Ludwig: Goodyear faces many challenges

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Saul Ludwig, managing director of KeyBanc Capital Markets Inc., recently increased his earnings per share estimate for Goodyear Tire & Rubber Co. to $2.20. That compares to $1.43 in 2007.


Subsequently, he has maintained the "Buy" rating for the company's stock. However, that does not mean there aren't challenges ahead for Goodyear.


The challenges are as follows, according to Ludwig.


* Surging raw material costs. On July 1, several raw material suppliers implemented sharp price hikes. Goodyear's raw material costs increased 8.5% in the second quarter of 2008 compared to 2Q 2007; Ludwig estimates increases of 20% and 26%, respectively, for the third and fourth quarters.


(Goodyear announced price increases on Aug. 6 -- up to 10% on consumer and truck tires, up to 7% on OTR tires. They will go into effect Sept. 1.)


* Drop in volume in North America. The decrease in volume since 2000 has been dramatic. Some of it was intentional, such as eliminating a lot of its private label business. Some of it "is probably hard core share loss to the likes of Michelin, Bridgestone and imports."


* Excess capacity. Goodyear has capacity to produce about 90 million tires in the United States and Canada; its estimated sales for North America this year is 72 million tires this year.


Closing another plant in North America if volume does not significantly improve might be an option, hypothesizes Ludwig. "We are confident that CEO (Bob) Keegan will take the appropriate actions to ensure that capacity is aligned with demand."


* Cost savings vs. costs. Although Goodyear has made great progress toward achieving its more than $2 billion cost savings goal by the end of 2009, those savings "continue to be eaten away by inflation, transitional manufacturing costs and a plethora of 'other' costs, including its retail store weakness, lower results in other non-tire businesses and unabsorbed overhead in Europe, as well as some one-time items such as a strike in Turkey... and a wage settlement in France (both in the second quarter)."


The cost savings should find their way to the bottom line eventually, says Ludwig, but probably not for the immediate future.


* Soft tire industry volume, both at the original equipment and replacement levels.


* China plant. Goodyear recently announced that it will spend $500 million to relocate and build a new tire plant in China to serve the local market. It is a good move, says Ludwig -- but is it too late?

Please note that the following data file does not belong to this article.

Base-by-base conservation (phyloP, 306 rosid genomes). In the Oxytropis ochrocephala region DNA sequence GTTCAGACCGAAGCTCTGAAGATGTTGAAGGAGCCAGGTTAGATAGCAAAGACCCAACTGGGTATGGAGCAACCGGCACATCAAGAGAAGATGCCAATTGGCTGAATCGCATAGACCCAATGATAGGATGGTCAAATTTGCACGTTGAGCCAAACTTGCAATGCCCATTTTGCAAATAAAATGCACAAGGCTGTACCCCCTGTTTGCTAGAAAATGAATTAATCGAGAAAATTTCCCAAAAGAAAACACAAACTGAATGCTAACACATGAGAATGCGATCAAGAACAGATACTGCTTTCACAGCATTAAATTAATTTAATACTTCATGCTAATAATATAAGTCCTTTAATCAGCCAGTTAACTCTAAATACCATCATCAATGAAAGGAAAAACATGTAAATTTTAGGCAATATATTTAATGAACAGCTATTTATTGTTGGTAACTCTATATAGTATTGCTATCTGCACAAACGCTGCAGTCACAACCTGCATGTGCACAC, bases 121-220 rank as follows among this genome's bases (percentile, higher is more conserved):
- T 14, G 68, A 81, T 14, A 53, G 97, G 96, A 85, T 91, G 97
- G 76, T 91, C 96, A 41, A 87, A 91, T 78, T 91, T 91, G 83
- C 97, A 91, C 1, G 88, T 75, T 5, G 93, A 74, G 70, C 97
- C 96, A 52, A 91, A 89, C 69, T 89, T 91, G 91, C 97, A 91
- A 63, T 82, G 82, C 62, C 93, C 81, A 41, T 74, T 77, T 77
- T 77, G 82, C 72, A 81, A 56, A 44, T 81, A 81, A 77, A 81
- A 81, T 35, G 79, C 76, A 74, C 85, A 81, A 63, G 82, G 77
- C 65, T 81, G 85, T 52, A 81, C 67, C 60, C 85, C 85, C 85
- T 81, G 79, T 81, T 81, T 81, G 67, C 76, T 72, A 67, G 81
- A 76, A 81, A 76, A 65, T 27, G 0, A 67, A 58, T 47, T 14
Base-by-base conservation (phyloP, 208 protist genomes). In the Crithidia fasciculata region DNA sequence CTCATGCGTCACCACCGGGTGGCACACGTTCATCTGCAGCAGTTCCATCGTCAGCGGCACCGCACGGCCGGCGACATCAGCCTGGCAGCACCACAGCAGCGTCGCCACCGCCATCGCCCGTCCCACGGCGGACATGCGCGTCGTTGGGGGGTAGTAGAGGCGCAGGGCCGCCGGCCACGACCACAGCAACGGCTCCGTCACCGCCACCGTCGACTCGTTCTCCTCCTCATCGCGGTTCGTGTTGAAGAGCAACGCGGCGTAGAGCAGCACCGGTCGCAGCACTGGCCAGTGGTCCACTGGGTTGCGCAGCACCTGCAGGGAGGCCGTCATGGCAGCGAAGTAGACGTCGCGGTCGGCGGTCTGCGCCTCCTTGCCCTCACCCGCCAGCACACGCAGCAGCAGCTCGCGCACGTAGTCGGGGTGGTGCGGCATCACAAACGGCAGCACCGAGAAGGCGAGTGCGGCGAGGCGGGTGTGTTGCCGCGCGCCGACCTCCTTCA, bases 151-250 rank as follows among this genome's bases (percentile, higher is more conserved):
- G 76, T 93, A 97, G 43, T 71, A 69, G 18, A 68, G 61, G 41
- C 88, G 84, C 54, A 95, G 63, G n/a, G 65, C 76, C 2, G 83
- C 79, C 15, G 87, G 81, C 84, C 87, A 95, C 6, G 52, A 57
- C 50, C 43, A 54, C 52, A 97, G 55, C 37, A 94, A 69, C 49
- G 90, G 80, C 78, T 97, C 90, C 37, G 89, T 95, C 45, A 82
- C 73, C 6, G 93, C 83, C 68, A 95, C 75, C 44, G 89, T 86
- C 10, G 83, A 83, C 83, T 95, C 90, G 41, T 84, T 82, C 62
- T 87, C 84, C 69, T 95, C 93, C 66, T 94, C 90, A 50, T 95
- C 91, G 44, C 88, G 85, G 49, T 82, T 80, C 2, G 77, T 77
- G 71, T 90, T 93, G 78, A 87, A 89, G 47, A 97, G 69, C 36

"There are already several competitive plants under construction or expanding in China. In our opinion, Goodyear should have moved sooner in its Asian and Eastern Europe regions to add modern new capacity, while at the same time considered consolidating several small less efficient plants in places like Taiwan, Malaysia or the Philippines."


* Decrease in European production. Last winter was a very light snow tire season in Europe, so dealers may be "heavy" with

last year's leftover snow tires. Additionally, tire sales in Europe were very weak in June, "and we are concerned that that weakness

will continue through the third quarter as well, thus leading to reduced production schedules for Goodyear."


On the plus side, the company has shown steady improvement in its core operations for the last six quarters. Its balance sheet is strong (equity of $3.4 billion, net debt of only $2 billion) and its international businesses (and most of their markets) are very strong.


"There is still a good chunk of cost savings to fall to its bottom line in North America, when the VEBA (Voluntary Employee Benefit Association) is approved and the company begins to benefit from its large pool of $13/hour workers once the manufacturing transitional costs abate beginning next year," he says. Pension funding and expense also are down sharply, "and so will be post retirement health care costs."

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